Sunday Snippet: Casey Stengel (1890-1975)

“The key to being a good manager is keeping the people who hate me away from those who are still undecided.”

Born Charles Dillon Stengel, Casey “The Old Professor” Stengel was a professional baseball player and manager with American Major League Baseball. Inducted into the Baseball Hall of Fame in 1966, “Casey” is best known for his time in New York, managing both the Yankees and the Mets.

The quote above, then, comes from the context of managing a baseball club, but it could just as easily apply to any sort of professional organization. Casey Stengel knew that life was a matter of perspective and balance. No matter what you do, you’re going to have your fans and you’re going to have the folks who don’t like you as much. And then, you have the people on the fence.

While you could spend the time trying to convince those who “hate” you to think otherwise, you’ll likely get a better return by focusing on the people who haven’t yet decided on their opinion of you. The interesting thing is that by swaying these folks and hopefully forming a larger majority with the people who already like you, you may be in a better position to then persuade the naysayers to join your side.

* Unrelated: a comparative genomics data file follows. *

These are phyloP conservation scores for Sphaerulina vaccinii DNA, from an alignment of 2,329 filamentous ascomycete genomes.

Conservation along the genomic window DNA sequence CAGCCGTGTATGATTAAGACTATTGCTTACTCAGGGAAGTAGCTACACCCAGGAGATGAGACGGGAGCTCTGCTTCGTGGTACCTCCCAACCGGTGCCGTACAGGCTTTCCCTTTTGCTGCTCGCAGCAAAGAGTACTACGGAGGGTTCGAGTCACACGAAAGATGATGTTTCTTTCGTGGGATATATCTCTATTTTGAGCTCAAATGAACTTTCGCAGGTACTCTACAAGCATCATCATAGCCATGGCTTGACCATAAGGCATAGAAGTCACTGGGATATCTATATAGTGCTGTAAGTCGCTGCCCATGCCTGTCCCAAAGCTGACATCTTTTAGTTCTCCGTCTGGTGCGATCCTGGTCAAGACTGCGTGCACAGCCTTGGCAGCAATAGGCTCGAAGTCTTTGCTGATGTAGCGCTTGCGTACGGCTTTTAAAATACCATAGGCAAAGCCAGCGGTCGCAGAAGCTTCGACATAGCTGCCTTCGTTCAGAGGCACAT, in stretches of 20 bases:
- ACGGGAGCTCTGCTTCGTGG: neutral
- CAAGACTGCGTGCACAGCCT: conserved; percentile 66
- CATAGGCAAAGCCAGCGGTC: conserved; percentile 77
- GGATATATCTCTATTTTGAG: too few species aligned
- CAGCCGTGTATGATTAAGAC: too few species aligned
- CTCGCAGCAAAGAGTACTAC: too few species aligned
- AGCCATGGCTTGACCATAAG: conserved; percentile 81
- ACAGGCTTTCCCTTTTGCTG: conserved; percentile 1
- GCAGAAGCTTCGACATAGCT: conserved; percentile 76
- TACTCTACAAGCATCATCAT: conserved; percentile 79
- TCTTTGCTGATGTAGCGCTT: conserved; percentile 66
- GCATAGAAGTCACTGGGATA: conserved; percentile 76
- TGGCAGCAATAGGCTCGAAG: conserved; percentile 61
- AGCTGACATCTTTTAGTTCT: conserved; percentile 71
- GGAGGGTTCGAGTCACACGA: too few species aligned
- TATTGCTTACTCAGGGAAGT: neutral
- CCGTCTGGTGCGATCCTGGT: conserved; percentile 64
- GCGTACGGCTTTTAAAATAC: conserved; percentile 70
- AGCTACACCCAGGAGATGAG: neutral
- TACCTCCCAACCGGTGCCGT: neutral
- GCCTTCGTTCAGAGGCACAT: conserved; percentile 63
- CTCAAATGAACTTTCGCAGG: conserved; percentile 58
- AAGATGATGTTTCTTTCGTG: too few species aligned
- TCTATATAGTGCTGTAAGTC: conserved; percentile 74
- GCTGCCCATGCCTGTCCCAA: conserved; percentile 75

For my part, running a freelance business of one is more about managing client preferences and managing my time, there is still management involved. I still have to manage my online reputation. I still have manage my relationship with my customers and colleagues. As much as you’d like to believe that what other people think of you doesn’t matter, it does, especially if you’re in business.

The corporate world has a lot in common with the world of politics in this regard. It may not be a popularity contest, per se, but it’s a heck of a lot easier to be a “good” manager when your staff likes and respects you.